Demand Curves Essay

This essay has a total of 837 words and 4 pages.

Demand Curves

Demand is "the quantity of a commodity that will be required at any given price over some
given period of time". "For the majority of the goods and services, experience shows that
the quantity demanded will increase as the price falls." (Stanlake 155) This
characteristic can be shown by a demand curve. A demand curve is a graphical
representation of the data in table with values of demand called a demand schedule. A good
that is in greater demand do to income increases is known as a normal good. A inferior
good is a good that is in less demand even though the income increases. When this
situation occurs the demand curve is positive sloping. A giffen good is a special type of
inferior good where demand increases when price increases. The graph below is a sample
demand curve, where the demand schedule for the quantity of toilet paper demanded is
graphed.


From this graph we can determine how many rolls of toilet paper will be purchased at what
price. As can be seen from looking at this graph, it is negatively sloping. As one
variable gets larger the other will become smaller, or when the price drops more is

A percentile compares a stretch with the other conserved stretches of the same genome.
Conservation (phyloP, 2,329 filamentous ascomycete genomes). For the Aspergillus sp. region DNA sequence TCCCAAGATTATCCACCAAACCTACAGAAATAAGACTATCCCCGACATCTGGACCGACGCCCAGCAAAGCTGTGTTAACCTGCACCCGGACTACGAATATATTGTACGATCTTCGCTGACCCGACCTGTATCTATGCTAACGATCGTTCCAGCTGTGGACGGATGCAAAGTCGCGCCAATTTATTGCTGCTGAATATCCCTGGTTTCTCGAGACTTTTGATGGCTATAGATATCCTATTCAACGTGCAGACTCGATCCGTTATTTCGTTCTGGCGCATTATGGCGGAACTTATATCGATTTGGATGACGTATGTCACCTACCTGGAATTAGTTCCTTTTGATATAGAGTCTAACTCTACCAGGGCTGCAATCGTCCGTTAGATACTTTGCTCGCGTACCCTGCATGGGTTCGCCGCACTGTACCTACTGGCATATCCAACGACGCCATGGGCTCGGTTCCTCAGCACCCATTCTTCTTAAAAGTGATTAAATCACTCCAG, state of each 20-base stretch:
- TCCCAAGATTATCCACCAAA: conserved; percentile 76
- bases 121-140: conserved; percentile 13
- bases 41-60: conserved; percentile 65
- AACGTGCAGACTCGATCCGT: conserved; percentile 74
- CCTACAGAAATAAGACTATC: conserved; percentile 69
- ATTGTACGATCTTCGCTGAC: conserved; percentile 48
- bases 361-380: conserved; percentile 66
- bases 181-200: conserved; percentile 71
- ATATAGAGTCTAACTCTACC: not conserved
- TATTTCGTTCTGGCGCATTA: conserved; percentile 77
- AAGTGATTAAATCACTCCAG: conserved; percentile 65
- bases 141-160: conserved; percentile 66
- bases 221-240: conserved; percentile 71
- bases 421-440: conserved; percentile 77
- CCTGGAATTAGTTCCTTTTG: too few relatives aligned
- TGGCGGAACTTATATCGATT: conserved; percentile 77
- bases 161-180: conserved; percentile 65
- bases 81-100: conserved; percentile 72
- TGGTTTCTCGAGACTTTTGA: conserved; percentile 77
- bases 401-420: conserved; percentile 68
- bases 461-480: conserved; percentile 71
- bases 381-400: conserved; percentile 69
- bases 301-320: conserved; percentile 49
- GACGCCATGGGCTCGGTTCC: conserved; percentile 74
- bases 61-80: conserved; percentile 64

purchased. The whole demand curve "theory" is based on human behavior. It is logical to
say that people will purchase more of a product when the price is cheaper.


In reality, if the price of a good rises the income (or assets) of the consumer will
decrease. The people would not be able to buy the same goods as before because they cost
more. Consumers can do two things; if the good is a normal good (previously defined), they
would buy less of the good; if the good is an inferior good, they would buy more of the
good. Thus, the income effect can be defined in this statement: When the price of a good
falls, the expected outcome would be that the consumers would buy more because they have
the money and can afford to buy more.


The slope of the demand curve can be explained in terms of the income and substitution effects.

If the price of a good falls consumers would buy more of that good and less of others. If
the price of a good rises people would buy less of that good and more of another because
the good is more expensive than others. The outcome of these would be a switching of
purchases towards the cheaper product. When there is another similar good that is in price
competition with an existing good, it is known as the substitution effect. Most demand
curves slope downwards from left to right and therefore obey the general law that more
goods would be demanded at lower prices. However there are certain demand curves that do
just the opposite and slope in the other direction, which will be explained later.


For a normal good the substitution and income effects both go in the same directions. A
rise in the price reduces in the quantity demanded because the price has risen. For a
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